Now if you go through your working life without anyone ever questioning your brilliance, you’ll never ever doubt your own brilliance. In fact, rather than confronting anything likely to diminish your sense of self, the opposite happens. With your mind given absolute and unchallenged freedom to fantasise, you become more brilliant every day. In your own humble opinion.

Hey, good looking!

Okay, pay attention now. Here’s your hypothetical question.

Imagine for a moment you are entering personal details for an online dating service. How would you describe yourself?

Do you possess:
A. Very good looks?
B. Above average looks?
C. Average looks?
D. Below average looks?

Hands up all those who answered A or B. Okay, C? And finally, D? Hmm. Not many Ds out there. But a lot of As and Bs. (Trust me, you can’t see the raised hands I can see.)

Now, there’s some good news and some bad news in this. The good news is that it’s encouraging that you have a positive view of yourself. The bad news is that you are fooling yourself.

Three academics studied the personal details of about 30,000 users of online dating services. What they found was that close to 70% of the men and women using the dating services claimed above average looks.

It’s possible that an unrepresentative number of good-looking people use Internet dating services, but it’s also possible these people are exaggerating their good looks. In reality 70% of the population can’t be above average – unless you somehow weight the results so that a butt-ugly person equals for 2 good-looking people.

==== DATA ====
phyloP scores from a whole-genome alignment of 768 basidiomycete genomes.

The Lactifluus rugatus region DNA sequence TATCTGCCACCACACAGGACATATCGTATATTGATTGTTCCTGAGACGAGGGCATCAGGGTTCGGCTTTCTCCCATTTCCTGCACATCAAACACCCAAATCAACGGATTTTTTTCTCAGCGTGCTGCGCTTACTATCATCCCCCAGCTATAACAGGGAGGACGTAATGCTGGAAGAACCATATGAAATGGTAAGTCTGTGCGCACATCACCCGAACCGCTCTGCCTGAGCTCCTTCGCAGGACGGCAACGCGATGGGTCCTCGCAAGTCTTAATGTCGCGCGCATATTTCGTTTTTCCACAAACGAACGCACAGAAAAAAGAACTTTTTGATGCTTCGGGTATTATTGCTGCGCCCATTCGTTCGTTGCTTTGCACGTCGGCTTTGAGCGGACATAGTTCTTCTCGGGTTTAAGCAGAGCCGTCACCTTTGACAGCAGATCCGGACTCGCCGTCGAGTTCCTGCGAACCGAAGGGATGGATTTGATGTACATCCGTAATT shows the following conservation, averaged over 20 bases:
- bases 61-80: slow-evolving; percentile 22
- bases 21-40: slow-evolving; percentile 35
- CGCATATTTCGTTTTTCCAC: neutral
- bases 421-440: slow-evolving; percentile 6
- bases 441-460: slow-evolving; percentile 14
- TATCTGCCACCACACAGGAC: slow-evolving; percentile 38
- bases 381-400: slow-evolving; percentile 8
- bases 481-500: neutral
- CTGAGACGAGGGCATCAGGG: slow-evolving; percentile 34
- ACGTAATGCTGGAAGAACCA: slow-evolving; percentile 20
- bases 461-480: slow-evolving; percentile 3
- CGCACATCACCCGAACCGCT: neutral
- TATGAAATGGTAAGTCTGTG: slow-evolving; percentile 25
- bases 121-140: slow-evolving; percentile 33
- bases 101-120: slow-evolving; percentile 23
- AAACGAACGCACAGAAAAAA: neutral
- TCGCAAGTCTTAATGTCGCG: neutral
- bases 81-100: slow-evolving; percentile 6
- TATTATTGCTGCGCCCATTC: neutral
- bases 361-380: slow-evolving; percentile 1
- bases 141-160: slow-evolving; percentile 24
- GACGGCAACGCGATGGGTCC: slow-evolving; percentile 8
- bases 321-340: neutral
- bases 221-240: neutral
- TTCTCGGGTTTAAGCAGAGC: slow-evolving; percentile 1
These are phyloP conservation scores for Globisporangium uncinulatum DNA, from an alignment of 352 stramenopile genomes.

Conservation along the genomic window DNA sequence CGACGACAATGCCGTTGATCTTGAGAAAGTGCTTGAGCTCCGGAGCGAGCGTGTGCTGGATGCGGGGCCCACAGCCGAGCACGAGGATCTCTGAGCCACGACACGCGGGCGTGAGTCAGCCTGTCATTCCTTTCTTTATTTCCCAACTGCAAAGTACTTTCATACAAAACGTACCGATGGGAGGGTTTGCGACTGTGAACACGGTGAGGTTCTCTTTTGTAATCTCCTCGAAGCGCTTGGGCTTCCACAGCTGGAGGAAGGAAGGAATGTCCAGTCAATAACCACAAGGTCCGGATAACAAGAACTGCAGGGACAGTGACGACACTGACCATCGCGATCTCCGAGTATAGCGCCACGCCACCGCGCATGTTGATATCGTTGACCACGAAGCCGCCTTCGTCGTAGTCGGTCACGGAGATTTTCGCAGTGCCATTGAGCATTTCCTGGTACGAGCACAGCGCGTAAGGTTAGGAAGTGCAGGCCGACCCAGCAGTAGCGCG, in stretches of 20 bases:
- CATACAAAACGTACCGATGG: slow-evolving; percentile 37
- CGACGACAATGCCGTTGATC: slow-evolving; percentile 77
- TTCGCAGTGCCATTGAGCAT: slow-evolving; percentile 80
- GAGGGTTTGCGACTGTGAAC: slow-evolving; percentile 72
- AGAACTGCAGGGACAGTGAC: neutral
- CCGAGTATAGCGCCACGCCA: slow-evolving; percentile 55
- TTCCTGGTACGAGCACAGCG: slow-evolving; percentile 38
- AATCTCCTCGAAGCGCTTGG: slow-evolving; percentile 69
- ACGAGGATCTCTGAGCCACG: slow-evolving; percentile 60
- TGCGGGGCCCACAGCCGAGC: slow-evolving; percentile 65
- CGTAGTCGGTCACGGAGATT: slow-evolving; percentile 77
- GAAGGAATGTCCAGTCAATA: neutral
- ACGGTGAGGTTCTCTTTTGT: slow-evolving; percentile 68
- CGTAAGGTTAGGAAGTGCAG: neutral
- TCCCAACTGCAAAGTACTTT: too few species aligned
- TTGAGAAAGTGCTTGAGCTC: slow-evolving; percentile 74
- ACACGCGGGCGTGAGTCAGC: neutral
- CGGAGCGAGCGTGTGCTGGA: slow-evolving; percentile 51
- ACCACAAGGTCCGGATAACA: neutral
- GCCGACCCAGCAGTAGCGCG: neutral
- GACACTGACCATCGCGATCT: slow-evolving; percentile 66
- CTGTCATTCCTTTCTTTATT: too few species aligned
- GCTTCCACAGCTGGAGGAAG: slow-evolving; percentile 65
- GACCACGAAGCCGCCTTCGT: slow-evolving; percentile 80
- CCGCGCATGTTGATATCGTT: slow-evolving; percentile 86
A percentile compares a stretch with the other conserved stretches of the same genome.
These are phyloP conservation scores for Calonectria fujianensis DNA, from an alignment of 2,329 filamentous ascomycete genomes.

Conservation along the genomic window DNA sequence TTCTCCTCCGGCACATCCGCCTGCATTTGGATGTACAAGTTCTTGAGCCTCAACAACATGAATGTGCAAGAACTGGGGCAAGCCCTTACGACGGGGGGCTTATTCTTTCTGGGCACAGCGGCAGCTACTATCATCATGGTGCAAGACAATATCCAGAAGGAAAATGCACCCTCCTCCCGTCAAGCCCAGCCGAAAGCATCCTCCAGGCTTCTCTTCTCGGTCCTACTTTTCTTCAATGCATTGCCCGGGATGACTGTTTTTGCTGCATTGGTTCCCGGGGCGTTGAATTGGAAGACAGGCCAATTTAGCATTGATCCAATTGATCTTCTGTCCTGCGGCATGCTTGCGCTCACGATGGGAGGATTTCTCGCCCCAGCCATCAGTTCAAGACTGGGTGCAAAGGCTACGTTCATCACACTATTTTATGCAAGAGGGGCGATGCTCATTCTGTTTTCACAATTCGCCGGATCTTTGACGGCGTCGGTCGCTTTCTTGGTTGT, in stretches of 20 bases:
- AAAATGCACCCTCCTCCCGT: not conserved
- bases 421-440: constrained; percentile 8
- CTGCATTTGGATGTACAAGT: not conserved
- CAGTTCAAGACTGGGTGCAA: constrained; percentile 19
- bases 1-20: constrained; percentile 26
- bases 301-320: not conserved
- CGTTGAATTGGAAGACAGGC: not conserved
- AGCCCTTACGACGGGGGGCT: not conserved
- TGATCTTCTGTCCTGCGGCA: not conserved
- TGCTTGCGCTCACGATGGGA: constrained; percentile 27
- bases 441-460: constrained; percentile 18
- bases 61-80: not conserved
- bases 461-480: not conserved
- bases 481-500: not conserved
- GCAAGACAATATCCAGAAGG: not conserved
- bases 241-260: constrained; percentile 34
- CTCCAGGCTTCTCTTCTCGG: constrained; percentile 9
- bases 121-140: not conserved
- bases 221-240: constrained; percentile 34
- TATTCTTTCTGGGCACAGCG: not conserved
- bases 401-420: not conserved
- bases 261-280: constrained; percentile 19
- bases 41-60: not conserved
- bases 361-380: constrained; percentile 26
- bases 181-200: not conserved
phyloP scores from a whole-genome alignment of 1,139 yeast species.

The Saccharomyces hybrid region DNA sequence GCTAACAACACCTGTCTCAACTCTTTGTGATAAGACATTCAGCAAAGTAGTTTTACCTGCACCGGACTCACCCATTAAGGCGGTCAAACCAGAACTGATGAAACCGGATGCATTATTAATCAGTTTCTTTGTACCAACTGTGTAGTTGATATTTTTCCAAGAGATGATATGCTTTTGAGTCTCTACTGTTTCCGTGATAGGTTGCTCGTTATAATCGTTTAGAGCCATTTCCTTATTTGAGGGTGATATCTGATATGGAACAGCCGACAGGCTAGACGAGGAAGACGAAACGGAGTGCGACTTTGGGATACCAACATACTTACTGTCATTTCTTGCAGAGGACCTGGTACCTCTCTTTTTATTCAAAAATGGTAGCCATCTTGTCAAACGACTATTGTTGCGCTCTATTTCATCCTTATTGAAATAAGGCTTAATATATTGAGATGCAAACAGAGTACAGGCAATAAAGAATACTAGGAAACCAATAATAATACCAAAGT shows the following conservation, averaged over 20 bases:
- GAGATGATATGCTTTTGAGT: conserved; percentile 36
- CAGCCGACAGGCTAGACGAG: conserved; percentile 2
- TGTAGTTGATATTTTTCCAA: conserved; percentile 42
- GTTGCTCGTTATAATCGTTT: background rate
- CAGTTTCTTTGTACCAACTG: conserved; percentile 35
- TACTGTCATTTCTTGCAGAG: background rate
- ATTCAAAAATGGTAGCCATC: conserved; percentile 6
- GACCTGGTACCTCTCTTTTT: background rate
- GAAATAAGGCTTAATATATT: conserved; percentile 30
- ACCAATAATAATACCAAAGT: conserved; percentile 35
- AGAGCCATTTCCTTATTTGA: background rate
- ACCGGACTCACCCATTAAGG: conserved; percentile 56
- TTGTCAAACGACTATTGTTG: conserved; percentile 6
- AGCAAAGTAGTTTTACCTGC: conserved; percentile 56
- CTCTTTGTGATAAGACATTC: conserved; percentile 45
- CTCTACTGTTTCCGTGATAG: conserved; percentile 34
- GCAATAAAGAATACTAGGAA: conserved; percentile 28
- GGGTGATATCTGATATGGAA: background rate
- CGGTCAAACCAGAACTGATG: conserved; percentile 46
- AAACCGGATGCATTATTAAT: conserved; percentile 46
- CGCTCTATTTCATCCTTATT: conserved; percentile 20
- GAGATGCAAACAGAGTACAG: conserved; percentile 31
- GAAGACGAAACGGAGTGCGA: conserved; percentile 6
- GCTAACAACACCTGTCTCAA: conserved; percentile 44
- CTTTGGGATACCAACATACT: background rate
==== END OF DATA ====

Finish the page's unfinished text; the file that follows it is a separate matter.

Not only were the people using the dating service better looking than average, they were also much wealthier than average. 4% claimed to earn over US$200,000 a year (in truth only 1% of Internet users earn this much). They were also about an inch (2.4cm) taller than average. The women weighed about 20 pounds (9kg) less than average.

It’s not hard to understand why these people might have fibbed a bit and made themselves handsomer, wealthier, taller and slimmer than they really were. If they were brutally honest, they’d receive fewer responses from potential partners. This is especially true since if you claimed to have “average looks”. The average (good looking) reader would presume you’re actually “below average” – even if you seem to look okay in the photo (if it is indeed a photo of you).

We all fib a bit about ourselves. We do it by exaggerating our looks in online dating service ads. We embellish our achievements when filling out résumés. If women, we make our breasts look bigger by wearing padded bras or by getting implants. If men, we make ourselves look fitter by sucking in our stomachs.